fn traceback(&self) -> Option<&Backtrace>;
  fn cause(&self) -> Option<&Error + TracebackExt>;

It’s easy to get this trait implemented in a way similar to how cause works in quick-error (the only issue is that I don’t wan’t quick-error to depend on backtrace crate)

What do you think?


For those interested, I just converted to using this library (took a while, I had a lot of errors defined!)

A couple of things I noticed:

  1. you will run into: error: recursion limit reached while expanding the macro 'quick_erro', the limit of errors looks to be 10. Edit: it looks like this is inconsistent, 10 in some cases, others allow more, may be some other bug that I’m missing.

  2. I’ve run into an issue where into() isn’t really good enough, especially when using chaining. I decided to just do Error::from(ErrorKind::Kind) where needed.


I published a new build, 0.2.1. The only change is that now error chain lives in its own repo, so the doc links have changed.


I think I’d like to log a message at the point where the error is first noticed (eg, soon after the failed syscall), even if it’s later handled short of terminating the program. I have some boilerplate to do this today, which could potentially be converted to macros. Is this handled by error_chain?

(Apologies if this is in the docs somewhere and I missed it.)


It doesn’t today but it would be easy to add at the same place the backtrace is being generated. Patches welcome!


I’ve just released error-chain 0.2.2. In this release the types { } section may be omitted, and I have added a quick start section to the README.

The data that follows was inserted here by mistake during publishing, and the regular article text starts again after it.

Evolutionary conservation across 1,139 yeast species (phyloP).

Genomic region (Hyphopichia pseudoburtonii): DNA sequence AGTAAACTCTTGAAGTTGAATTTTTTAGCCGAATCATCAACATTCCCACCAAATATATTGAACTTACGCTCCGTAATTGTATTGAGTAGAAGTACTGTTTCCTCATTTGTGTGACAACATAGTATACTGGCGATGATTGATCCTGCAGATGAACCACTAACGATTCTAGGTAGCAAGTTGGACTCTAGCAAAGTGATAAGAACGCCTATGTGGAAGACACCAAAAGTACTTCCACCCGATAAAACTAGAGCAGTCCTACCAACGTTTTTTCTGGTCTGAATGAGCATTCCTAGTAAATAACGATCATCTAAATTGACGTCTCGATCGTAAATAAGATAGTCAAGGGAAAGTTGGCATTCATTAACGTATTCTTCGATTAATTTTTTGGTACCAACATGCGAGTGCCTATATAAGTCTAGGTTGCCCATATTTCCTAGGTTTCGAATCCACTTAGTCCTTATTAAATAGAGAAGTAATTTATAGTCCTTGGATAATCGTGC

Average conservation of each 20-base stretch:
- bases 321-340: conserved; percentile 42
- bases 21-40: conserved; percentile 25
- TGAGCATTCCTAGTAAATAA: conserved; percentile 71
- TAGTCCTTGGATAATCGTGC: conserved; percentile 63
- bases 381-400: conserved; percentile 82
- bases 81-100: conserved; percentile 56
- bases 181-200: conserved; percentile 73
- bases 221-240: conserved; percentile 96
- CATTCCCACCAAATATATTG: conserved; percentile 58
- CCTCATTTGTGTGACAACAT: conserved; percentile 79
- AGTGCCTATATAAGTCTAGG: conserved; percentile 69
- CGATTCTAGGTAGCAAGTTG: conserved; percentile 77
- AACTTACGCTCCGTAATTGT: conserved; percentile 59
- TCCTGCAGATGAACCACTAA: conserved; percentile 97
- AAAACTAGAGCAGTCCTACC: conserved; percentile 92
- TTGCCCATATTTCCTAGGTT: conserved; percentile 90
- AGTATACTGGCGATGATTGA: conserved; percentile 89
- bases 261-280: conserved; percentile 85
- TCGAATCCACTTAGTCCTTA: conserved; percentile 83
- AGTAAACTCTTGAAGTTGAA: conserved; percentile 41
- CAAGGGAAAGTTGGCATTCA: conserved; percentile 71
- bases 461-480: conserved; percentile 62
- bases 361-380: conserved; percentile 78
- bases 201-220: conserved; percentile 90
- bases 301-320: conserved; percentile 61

Contributors: Brian Anderson, Jake Shadle, Nate Mara


I’ve just discovered that error-chain seems to not work on 1.10 stable:

This is surprising to me since at one point rustup did build on stable.


error-chain 0.3.0 is out. In this revision, foreign errors are stored in the ErrorKind variant instead of boxed into Error's ‘cause’ field, and the Display impl shows output of the foreign error’s Display impl instead of the simple description.


Contributors: Brian Anderson, Taylor Cramer


There’s a PR open against error-chain that introduces a major breaking change, and I’m curious what people think.

So after the last release that changes how foreign links are represented, their ‘description’ is basically useless. As a reminder the description is the string here:

error_chain! {

    foreign_links {
        ForeignError, ForeignErrorKind, "description"

So this PR removes it completely, with no backwards-compatibility considerations. My inclination is to just do it, along with a major version bump (0.3 -> 0.4 - cargo considers minor bumps less than 1.0 to be incompatible). ISTM that this library is immature enough, and has few enough users that when they do decide to upgrade it’s not such a big deal to make the changes. But it may be possible to have the macro continue parsing the description and throw it away. Any opinions?


I think this breaking change is a good idea: I’ve personally never been 100% sure as to the purpose of the description. It somehow always seemed “extra” to me in the foreign_links section. And as the PR author mentions, fixing the code that’ll break because of this change isn’t too difficult.